Where have all the fans gone?

<img border='0' align='left' title=' ' src='http://www.ndtv.com/convergence/images/thumbnail/ver1/c/cricketfan.jpg' class='caption'> M.S. Dhoni recently joked his team was looking to entertain hundreds of cops at Karachi's National Stadium.

Updated: July 05, 2008 15:41 IST
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After India's first Asia Cup game here last week, Mahendra Singh Dhoni joked that it appeared he and his players were playing to entertain the hundreds of cops deputed at the National Stadium.

That game was against Hong Kong and it was no surprise that only a handful of spectators turned up.

But not even in his wildest dreams would Dhoni have anticipated a near empty stadium for India's crunch game of the tournament against Pakistan.

India-Pakistan encounters are considered blockbusters. Tickets for such games sell like hot cakes not just in home games but even at neutral venues like Sharjah, Dhaka or Toronto.

But Wednesday's game between the Asian giants seemed to have dented that tradition.
The National Stadium that can seat around 35,000 fans hardly housed a few thousand fans at the start of the game. Normally, fans pour in and fill the stadium within the first hour of the game but that did not happen.

Even during Pakistan's Sunday game against defending champions Sri Lanka, the stadium was half empty.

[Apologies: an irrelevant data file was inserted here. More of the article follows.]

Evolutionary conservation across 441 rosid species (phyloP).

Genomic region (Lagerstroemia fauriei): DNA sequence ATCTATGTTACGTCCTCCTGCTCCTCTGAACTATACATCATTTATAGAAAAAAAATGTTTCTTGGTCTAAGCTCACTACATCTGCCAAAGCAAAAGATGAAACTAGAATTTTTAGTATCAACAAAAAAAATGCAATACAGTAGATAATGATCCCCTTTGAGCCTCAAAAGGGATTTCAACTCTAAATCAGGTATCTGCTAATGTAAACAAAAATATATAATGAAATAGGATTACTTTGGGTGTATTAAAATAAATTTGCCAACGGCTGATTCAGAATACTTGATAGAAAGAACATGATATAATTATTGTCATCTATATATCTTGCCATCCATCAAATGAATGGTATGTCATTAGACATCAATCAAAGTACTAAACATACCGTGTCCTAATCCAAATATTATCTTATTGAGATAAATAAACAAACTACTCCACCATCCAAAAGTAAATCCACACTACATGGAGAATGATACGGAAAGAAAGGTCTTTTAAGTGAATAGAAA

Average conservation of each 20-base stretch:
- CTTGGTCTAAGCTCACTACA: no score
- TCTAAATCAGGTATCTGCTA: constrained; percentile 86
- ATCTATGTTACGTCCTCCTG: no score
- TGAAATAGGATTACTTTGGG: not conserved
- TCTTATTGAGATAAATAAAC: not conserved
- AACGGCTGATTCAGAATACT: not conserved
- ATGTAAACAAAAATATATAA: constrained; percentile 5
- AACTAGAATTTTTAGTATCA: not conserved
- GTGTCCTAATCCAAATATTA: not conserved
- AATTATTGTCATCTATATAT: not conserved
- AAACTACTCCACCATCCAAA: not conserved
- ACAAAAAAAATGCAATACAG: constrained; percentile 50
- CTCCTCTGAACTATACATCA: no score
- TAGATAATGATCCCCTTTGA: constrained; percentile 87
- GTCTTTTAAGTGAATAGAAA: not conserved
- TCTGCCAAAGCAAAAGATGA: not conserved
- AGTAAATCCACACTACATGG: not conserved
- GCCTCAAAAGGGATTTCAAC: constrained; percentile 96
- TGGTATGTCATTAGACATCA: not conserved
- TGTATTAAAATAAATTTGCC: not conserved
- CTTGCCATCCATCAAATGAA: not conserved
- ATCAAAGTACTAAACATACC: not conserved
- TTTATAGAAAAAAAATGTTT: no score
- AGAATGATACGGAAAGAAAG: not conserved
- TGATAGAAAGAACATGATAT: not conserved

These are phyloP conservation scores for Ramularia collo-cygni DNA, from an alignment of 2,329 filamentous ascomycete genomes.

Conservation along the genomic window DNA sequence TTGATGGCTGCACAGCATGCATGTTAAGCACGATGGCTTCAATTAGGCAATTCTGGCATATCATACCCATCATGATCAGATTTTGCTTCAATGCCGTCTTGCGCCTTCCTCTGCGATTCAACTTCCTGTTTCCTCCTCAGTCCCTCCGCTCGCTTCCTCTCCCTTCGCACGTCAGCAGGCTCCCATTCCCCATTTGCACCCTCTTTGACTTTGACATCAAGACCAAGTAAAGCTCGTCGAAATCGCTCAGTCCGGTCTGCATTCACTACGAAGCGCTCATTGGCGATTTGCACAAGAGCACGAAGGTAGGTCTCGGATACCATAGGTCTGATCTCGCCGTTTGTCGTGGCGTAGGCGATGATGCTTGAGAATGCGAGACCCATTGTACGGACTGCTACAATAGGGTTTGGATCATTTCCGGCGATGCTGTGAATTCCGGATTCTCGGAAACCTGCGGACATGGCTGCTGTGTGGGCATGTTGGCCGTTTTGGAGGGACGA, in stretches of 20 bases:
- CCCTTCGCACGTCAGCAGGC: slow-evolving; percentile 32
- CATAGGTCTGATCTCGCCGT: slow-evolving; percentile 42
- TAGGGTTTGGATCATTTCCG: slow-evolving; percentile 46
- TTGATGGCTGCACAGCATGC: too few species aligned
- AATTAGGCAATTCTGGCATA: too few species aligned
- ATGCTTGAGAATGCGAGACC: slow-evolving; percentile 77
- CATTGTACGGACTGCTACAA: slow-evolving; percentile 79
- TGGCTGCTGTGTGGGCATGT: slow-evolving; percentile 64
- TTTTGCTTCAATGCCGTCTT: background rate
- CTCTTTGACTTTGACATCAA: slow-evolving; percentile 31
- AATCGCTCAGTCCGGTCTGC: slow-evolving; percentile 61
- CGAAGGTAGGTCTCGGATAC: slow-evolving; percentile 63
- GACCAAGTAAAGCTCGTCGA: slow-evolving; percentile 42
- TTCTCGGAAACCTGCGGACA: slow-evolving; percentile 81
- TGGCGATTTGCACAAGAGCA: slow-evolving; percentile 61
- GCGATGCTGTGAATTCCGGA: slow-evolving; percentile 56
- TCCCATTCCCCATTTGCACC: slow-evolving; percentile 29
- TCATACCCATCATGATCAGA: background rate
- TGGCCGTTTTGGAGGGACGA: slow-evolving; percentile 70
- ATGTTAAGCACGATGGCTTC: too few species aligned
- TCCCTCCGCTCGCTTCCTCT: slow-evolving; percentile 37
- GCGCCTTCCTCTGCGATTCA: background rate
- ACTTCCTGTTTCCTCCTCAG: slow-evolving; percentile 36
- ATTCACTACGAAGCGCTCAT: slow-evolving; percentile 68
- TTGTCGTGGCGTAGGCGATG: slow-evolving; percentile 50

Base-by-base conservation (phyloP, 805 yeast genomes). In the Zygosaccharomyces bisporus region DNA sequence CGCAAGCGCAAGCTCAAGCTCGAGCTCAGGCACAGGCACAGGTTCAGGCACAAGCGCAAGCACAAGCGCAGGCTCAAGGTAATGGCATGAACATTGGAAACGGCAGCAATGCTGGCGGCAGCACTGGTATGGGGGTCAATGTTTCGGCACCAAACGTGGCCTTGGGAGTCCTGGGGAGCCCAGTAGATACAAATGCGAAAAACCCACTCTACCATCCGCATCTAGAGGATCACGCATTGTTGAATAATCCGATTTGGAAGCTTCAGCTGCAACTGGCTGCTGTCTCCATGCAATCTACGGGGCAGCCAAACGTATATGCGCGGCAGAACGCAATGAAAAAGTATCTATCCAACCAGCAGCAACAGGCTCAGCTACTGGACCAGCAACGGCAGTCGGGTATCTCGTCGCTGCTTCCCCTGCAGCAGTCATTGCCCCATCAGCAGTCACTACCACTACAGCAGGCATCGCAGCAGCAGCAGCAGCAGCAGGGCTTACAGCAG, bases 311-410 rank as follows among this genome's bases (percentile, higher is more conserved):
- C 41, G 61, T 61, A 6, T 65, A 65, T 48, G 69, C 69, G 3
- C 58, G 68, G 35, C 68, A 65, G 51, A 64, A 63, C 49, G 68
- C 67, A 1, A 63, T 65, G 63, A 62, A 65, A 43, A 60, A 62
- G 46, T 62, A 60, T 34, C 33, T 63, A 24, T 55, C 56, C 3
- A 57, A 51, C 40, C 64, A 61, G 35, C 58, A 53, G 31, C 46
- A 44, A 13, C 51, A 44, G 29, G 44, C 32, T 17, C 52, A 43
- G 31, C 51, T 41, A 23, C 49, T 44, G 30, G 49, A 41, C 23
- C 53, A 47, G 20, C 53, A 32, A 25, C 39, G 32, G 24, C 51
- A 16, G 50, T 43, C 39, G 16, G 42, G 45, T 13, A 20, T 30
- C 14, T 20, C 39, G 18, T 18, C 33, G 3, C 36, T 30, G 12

Some experts believe that the popularity of Twenty20 cricket, courtesy the inaugural Indian Premier League (IPL) season, has caused a low interest in the Asia Cup one-dayers.

Others put it to the below-par showing of the Pakistan team that has lost back-to-back games to India and Sri Lanka, and it is almost out of the race for the July 6 final.

Another reason could be the rise in ticket prices. The Pakistan Cricket Board (PCB) has substantially hiked the ticket prices for the Pakistan-India game, with a seat in a decent enclosure costing Rs 2,700, almost twice of what was charged in the past.

"Why will I pay that much amount to watch such boring games," asked Nasir, a medical student. But the die-hard fans say they would keep coming to watch Pakistan and India at all costs.

"I've never missed a Pakistan-India match here in 20 years and I'm not going to miss it in the future," said Ali, a businessman.

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